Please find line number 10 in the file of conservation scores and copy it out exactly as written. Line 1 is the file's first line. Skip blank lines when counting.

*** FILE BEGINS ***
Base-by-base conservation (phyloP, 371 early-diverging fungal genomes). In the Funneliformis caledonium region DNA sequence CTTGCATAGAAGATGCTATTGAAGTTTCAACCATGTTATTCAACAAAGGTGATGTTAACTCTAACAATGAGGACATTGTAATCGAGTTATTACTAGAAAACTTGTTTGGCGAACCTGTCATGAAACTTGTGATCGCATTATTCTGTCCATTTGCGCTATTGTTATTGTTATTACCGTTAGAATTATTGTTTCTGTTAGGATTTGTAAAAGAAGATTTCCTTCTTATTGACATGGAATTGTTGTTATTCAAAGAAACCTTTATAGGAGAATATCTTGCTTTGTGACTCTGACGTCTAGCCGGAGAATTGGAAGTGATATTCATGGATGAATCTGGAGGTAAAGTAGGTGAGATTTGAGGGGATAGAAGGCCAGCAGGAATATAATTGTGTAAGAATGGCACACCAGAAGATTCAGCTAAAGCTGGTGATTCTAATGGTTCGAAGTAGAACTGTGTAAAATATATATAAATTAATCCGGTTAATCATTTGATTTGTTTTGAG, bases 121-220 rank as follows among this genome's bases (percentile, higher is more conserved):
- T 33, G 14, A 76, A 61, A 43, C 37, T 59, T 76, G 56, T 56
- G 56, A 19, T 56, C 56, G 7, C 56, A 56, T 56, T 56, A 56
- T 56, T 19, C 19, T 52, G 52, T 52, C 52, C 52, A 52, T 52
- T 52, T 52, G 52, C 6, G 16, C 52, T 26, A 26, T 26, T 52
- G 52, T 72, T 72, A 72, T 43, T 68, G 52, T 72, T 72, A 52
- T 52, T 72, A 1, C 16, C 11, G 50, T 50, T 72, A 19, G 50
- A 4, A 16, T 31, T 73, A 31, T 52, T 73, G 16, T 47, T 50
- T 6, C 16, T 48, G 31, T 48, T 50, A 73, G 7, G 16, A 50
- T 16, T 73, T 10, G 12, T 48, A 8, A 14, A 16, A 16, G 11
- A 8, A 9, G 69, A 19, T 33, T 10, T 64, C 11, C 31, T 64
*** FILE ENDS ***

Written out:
- T 16, T 73, T 10, G 12, T 48, A 8, A 14, A 16, A 16, G 11